Thursday, March 15, 2007

Inside Job, by Connie Willis

Inside Job is the 2005 Hugo Award winning novella by Connie Willis. Inside Job is a modern day paranormal mystery story with a generous helping of pop culture, literature, and movie references.

Rob is a the publisher of a skeptic's magazine The Jaundiced Eye and a professional debunker. His job description is pretty much what it sounds like: he, and his staff of one, debunks claims of the paranormal. When his employee, more of a side kick, calls him about a new claim to debunk, Rob is brought into a mystery of the paranormal which might be more real than he could expect.

While other reviews and descriptions have given away details of the plot which could entice a reader, there is something to be said for letting the novella surprise the reader. Inside Job offers up a fun and sometimes silly story about skepticism, Hollywood, fake psychics and the literary tradition (yes, Willis weaves all of this together in fewer than one hundred pages). References to noted skeptic and reporter from the early 20th Century, H.L. Mencken abound and this adds to the narrative. More specifically, Inside Job is somewhat built around Mencken's ideas as each chapter opens with a Mencken quote.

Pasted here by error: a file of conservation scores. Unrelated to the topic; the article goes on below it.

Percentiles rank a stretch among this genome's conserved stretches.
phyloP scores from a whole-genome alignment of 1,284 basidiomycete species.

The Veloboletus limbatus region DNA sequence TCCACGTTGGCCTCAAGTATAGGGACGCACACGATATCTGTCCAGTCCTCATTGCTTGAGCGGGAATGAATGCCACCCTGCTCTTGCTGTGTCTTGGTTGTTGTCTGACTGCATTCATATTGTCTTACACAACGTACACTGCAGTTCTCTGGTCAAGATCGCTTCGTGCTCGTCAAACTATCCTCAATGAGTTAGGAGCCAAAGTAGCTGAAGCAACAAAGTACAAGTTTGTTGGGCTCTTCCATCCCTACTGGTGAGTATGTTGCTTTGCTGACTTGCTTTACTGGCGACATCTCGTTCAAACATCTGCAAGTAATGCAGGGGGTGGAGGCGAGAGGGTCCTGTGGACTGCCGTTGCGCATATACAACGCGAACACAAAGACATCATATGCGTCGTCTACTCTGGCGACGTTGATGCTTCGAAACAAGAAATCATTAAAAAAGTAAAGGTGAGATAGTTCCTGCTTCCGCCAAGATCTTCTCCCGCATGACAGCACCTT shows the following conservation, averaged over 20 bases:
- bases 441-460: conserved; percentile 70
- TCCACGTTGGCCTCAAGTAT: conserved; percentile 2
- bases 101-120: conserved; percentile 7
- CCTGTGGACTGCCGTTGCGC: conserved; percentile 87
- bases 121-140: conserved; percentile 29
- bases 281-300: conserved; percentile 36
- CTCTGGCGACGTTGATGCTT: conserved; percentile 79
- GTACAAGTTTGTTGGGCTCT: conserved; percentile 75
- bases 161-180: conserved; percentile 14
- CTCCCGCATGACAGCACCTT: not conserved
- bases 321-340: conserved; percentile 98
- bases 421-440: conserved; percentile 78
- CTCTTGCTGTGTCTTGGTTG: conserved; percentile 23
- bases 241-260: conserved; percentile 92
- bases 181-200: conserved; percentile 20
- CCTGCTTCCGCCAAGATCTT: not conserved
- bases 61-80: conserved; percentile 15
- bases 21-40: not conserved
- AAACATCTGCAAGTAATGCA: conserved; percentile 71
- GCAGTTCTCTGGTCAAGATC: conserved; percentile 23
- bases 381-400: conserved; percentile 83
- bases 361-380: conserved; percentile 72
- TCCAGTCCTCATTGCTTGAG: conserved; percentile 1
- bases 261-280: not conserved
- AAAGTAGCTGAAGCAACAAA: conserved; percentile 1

Willis has written a fine, fun novella and without knowing what else was nominated for the Hugo that year, I can certainly see why Inside Job won. It's a good, fast, fulfilling read. The time investment is small, but now I want to read more of Connie Willis's work. That's the mark of a good book, no matter what the size.

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